Photo Credit: John D. Wilson/USGS
SCIENTIFIC NAME: Desmognathus ocoee (Nicholls)
OTHER NAMES: Originally described as the Mountain Dusky Salamander (Desmognathus ochrophaeus) and later elevated to a separate species on the basis of genetic differentiation (Tilley and Mahoney 1996).
STATUS: Common, but extremely limited in distribution in northeastern portion of Southwestern Appalachians. Until recently (1996), Alabama populations were considered to be mountain dusky salamander, D. ochrophaeus. Known from fewer than 10 localities in Alabama. MODERATE CONSERVATION CONCERN.
DESCRIPTION: A small, four-legged salamander about 1.6 inches long with a generally flattened body. The tail is triangular in cross-section. Like other members of its genus, the Ocoee Salamander typically has a reddish to light orange stripe running from the base of the eye to the corner of the mouth. Ground color is highly variable depending on location, ranging from nearly black to brown to yellow and orange. Most individuals have a strongly visible pattern of alternating dots running the length of the back. These dots may occasionally merge in some individuals to form a rough-edged stripe. The belly is often mottled with variable colors similar to those on the back. Larva are small, generally around 3/4 inch in length, with five to seven pairs of alternating spots down the back and white gills.
DISTRIBUTION: Restricted to two distinct range portions: one occurring across the southern Appalachian highlands of northern Georgia, extreme western North Carolina, and portions of eastern Tennessee, the other occurring across the southern Cumberland Plateau in northeastern Alabama and a few counties surrounding Chattanooga, Tennessee. Known from only a few locations in northeastern Alabama in Jackson and Dekalb counties.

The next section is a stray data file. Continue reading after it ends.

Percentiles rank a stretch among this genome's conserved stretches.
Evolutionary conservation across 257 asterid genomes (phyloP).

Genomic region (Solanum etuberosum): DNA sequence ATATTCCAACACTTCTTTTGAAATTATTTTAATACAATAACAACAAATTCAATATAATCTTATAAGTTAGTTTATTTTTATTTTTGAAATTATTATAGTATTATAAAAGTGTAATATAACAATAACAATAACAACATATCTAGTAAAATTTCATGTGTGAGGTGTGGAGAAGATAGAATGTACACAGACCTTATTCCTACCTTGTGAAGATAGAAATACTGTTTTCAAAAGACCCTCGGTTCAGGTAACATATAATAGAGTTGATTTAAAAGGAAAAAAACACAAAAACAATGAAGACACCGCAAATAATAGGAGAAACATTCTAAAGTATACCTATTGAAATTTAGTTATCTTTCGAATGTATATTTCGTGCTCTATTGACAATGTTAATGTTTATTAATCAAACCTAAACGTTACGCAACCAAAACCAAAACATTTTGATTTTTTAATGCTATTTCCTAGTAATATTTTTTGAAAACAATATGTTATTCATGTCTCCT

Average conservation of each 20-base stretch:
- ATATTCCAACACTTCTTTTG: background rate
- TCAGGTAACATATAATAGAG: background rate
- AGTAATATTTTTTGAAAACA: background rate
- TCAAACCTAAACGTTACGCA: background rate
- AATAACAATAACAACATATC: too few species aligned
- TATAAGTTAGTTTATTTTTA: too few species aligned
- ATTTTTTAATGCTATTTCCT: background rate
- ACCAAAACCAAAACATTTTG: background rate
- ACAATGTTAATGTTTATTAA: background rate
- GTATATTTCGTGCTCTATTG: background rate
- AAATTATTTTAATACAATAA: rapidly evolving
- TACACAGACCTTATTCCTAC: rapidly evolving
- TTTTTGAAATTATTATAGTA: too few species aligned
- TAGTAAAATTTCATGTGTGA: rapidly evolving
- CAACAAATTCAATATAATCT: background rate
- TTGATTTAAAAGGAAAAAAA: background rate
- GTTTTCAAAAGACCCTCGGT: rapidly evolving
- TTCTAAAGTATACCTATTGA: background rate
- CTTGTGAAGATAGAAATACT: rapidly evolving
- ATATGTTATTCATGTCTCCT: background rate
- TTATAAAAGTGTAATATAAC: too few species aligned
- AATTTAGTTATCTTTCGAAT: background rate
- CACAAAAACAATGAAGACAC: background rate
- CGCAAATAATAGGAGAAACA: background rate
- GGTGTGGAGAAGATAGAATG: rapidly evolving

HABITAT: Wet areas with moist substrates, most commonly around small streams and seeps. Despite being more terrestrial than some other members of its genus and occasionally found in moist forests far from water, moisture is always a key requirement. May also be found in and around crevices on wet, shaded cliffs (Huheey and Brandon 1973). Individual salamanders are most often encountered under rock cover or beneath/within fallen logs, occasionally occurring in moss mats on the forest floor. Individuals emerge from cover objects at night to forage.
LIFE HISTORY AND ECOLOGY: Due to its rarity in Alabama, few studies of the life history and ecology of the Ocoee Salamander have occurred in the state. In North Carolina, however, Ocoee Salamanders mate in the late summer months into early fall, with females depositing eggs hanging from the roofs of small crevices in moss mats, under streamside rocks, and under or within rotting logs near streams and in exceedingly moist forest. Females attend egg clutches until hatching, which occurs after an incubation period that varies widely with geography from 30-70 days. Larvae metamorphose after a period of 7-10 months and reach sexual maturity 2-3 years following metamorphosis. Adult Ocoee Salamanders have small home ranges and are known, like many other salamanders, to be fiercely territorial.
BASIS FOR STATUS CLASSIFICATION: Ocoee Salamanders inhabit an extremely restricted range in Alabama across northeastern portions of the state. Within this range, fewer than ten populations of Ocoee Salamanders are known to exist. Since Ocoee Salamanders require mature forest and healthy stream habitats with abundant moisture, undeveloped or unaltered habitat types across the extent of their range in Alabama are limited, as well.
Huheey, J.E. and R.A. Brandon. 1973. Rock-Face Populations of the Mountain Salamander, Desmognathus ochrophaeus, In North Carolina. Ecological Monographs. 43:59-77.
Tilley, S.G. and M.J. Mahoney. 1996. Patterns of Genetic Differentiation in Salamanders of the Desmognathus ochrophaeus Complex (Amphibia: Plethodontidae). Herpetological Monographs. 10:1-42.
AUTHOR: Walter H. Smith – University of Alabama, Alabama Partners in Amphibian and Reptile Conservation